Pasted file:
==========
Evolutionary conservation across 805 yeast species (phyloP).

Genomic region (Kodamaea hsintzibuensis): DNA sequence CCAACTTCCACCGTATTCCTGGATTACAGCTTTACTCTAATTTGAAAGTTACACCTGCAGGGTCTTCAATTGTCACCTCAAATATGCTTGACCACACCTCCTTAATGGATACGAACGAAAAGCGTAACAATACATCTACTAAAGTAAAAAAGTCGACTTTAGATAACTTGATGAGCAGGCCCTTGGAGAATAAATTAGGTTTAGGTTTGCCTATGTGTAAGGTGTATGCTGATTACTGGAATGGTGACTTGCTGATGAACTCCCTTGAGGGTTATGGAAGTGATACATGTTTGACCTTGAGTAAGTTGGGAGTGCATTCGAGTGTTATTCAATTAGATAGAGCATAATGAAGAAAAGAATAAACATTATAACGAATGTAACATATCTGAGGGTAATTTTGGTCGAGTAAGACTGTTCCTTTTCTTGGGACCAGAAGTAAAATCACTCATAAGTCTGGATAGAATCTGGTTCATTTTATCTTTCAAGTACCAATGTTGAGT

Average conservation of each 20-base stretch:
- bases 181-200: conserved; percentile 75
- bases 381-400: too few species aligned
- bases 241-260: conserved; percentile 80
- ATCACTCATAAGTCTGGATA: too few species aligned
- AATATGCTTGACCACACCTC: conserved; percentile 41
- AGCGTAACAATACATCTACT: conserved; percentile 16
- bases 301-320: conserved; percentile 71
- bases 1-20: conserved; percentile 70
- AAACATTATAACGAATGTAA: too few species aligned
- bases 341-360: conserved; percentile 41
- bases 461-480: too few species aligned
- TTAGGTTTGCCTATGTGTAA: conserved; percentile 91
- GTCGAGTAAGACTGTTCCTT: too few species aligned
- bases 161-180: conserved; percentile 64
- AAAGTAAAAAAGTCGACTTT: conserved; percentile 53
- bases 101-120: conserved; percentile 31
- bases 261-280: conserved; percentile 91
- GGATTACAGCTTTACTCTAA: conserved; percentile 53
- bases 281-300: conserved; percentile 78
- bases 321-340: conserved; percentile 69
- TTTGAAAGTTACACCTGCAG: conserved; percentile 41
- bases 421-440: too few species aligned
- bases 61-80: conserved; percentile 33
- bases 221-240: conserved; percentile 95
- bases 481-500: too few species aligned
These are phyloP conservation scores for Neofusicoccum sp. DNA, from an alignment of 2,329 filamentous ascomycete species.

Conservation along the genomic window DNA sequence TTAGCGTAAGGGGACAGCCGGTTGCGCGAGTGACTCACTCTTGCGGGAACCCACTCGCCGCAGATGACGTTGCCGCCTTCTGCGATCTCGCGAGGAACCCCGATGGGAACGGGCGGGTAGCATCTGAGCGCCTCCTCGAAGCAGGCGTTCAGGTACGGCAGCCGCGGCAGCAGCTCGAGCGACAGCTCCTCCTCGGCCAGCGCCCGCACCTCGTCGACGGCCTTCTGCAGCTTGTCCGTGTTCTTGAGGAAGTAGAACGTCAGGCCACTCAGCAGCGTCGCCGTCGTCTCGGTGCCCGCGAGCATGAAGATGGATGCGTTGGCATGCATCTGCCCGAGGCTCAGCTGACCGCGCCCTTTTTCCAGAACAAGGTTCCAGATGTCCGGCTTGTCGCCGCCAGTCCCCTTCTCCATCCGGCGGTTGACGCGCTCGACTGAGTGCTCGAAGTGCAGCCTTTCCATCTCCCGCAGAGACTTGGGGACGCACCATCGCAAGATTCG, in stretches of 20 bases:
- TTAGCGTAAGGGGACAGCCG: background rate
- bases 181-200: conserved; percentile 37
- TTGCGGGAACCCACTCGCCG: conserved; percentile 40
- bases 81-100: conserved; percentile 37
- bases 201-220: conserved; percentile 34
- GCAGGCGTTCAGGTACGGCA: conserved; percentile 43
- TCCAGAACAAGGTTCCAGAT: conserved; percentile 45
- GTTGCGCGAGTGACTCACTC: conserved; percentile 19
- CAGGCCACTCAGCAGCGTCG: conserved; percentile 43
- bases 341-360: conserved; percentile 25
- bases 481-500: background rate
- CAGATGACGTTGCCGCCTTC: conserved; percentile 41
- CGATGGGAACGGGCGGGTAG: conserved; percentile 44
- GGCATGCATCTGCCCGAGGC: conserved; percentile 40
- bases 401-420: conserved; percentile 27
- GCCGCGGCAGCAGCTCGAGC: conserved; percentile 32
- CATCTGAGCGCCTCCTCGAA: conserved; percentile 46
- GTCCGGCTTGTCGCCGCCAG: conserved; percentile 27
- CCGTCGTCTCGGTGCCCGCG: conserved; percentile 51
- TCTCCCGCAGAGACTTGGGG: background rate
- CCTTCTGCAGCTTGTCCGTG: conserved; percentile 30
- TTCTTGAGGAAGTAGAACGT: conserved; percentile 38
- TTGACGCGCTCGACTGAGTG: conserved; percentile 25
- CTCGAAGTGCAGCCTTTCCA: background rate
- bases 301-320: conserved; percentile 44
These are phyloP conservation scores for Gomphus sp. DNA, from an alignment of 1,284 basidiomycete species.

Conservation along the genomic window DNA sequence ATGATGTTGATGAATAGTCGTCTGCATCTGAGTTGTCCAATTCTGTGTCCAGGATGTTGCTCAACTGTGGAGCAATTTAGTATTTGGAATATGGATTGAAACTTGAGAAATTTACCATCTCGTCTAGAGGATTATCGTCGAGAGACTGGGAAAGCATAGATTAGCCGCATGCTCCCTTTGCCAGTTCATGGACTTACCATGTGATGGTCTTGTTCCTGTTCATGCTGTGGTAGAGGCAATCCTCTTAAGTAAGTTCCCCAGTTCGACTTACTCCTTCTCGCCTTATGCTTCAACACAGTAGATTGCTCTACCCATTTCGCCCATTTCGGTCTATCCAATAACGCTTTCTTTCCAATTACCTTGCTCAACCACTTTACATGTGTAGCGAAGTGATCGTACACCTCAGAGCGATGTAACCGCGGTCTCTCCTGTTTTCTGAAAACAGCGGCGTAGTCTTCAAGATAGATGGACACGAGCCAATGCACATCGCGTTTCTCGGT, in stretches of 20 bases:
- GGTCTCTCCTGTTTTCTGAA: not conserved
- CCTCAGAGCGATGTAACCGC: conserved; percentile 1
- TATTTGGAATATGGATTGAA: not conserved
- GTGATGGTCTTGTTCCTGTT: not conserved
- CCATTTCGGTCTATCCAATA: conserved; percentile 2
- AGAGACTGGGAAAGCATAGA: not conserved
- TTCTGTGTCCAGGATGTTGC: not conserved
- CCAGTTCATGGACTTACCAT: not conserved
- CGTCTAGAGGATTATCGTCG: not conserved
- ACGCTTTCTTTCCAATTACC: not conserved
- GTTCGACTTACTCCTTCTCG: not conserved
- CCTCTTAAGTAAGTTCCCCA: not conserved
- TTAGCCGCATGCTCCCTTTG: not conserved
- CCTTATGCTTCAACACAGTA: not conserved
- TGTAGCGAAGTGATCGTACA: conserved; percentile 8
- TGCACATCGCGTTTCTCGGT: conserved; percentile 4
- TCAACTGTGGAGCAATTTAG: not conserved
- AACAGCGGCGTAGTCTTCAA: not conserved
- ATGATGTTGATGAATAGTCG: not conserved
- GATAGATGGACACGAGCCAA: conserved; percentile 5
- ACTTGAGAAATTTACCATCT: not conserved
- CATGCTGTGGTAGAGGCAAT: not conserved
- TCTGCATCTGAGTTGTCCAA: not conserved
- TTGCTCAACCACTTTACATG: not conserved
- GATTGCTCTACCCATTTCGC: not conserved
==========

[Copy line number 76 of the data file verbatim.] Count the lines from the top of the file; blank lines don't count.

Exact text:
- ATGATGTTGATGAATAGTCG: not conserved